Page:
Out-Law News | 28 Nov 2017 | 2:45 pm | 2 min. read
Comments last week by Gabriel Bernardino, chair of the European Insurance and Occupational Pensions Authority (EIOPA), made clear that EIOPA does not expect insurers to benefit from any forbearance from local regulators in EU countries in carrying on cross-border contracts post-Brexit. Bernadino accordingly urged insurers not to rely on regulators taking a lax approach to regulation in the period following Brexit.
Bernardino's comments are in line with an EIOPA opinion paper, issued in July, a similar opinion issued by the European Securities and Markets Authority (ESMA), as well as recent policy statements by the European Central Bank (ECB).
Speaking at an industry conference in Frankfurt, Bernardino said that regulators were seeing "a lot of talk, but not much walk" from insurance firms around Brexit preparations.
"I believe that it is now more than crucial that all insurance groups properly assess the risks of a 'cliff edge' scenario to their business and consider all possible solutions to mitigate them under the available regulatory framework," he said.
Reiterating the conclusions of EIOPA's July opinion paper, Bernardino has also stressed the expectation that insurers planning to apply for authorisation of new insurance firms in EU countries to assure continued access to the single market, must ensure that they have a significant presence in the EU member state.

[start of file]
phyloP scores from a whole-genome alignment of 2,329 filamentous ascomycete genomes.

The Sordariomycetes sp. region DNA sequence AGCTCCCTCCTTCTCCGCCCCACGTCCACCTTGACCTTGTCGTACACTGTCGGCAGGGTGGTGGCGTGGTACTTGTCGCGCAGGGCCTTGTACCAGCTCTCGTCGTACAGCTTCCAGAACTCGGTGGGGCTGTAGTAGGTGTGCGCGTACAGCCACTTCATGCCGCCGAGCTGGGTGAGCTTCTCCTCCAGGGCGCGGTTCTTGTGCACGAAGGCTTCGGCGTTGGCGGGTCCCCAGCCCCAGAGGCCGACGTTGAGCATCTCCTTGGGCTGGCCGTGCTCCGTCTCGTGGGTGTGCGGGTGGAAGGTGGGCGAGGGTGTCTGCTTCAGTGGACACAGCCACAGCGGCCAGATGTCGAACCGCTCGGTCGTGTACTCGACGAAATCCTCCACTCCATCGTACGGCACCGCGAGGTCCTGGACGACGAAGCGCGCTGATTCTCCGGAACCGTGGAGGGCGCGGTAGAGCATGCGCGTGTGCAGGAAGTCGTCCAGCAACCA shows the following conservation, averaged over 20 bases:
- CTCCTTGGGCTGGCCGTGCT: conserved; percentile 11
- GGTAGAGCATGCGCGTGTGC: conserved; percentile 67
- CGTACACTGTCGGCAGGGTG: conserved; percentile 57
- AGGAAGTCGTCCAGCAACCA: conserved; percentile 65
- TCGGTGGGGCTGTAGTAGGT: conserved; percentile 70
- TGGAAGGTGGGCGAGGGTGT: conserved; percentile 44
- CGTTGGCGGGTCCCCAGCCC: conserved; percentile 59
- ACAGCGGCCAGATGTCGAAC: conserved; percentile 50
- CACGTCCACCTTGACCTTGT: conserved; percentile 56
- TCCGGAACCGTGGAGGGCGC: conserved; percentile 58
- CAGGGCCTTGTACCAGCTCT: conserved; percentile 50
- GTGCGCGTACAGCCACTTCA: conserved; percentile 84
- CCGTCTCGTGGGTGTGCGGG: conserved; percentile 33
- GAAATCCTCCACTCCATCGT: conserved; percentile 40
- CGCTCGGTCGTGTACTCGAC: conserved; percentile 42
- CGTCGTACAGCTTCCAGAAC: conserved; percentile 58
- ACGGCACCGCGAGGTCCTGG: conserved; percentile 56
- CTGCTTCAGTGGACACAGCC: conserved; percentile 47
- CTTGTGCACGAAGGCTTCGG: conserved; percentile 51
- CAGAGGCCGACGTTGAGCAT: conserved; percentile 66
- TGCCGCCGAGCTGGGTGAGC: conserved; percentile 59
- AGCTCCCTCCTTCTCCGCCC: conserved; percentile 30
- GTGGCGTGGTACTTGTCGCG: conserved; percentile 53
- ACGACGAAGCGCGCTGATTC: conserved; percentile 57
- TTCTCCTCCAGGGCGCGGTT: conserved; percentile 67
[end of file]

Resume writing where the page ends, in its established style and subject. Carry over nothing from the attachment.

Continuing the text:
"Sound supervision demands appropriate location of management and key functions, and empty shells or letter boxes should not be acceptable," he said in July.
Financial regulators in the UK and elsewhere have been urging insurers to develop contingency plans for a 'hard' Brexit, under which they would no longer be able to rely on existing passporting rights to continue service existing cross-border contracts. This could mean that UK insurers are not able to pay out on claims to customers in the EU after the UK exits the EU in March 2019.
UK insurers with existing cross-border businesses in the EU will have been considering how to deal with that business post-Brexit. This may involve applying for authorisation of new insurance companies in EU Member States to ensure that they can continue to write new business after Brexit or even selling off particulars books of business.
Tobin Ashby, a financial services expert at Pinsent Masons, the law firm behind Out-Law.com, said that Bernardino's comments "reinforce what we are increasingly seeing from regulators – that they are looking for contingency plans to be implemented by financial services firms sooner rather than later".
"If insurers are not sufficiently prepared closer to Brexit, regulators will point to these statements and firms will not be able to argue that they were not aware of the issue," he said.
"While there is still some hope for a political solution to the problem for cross-border financial services emerging from negotiations, firms need to be taking action to be ready for a range of outcomes if they are not doing so already," he said.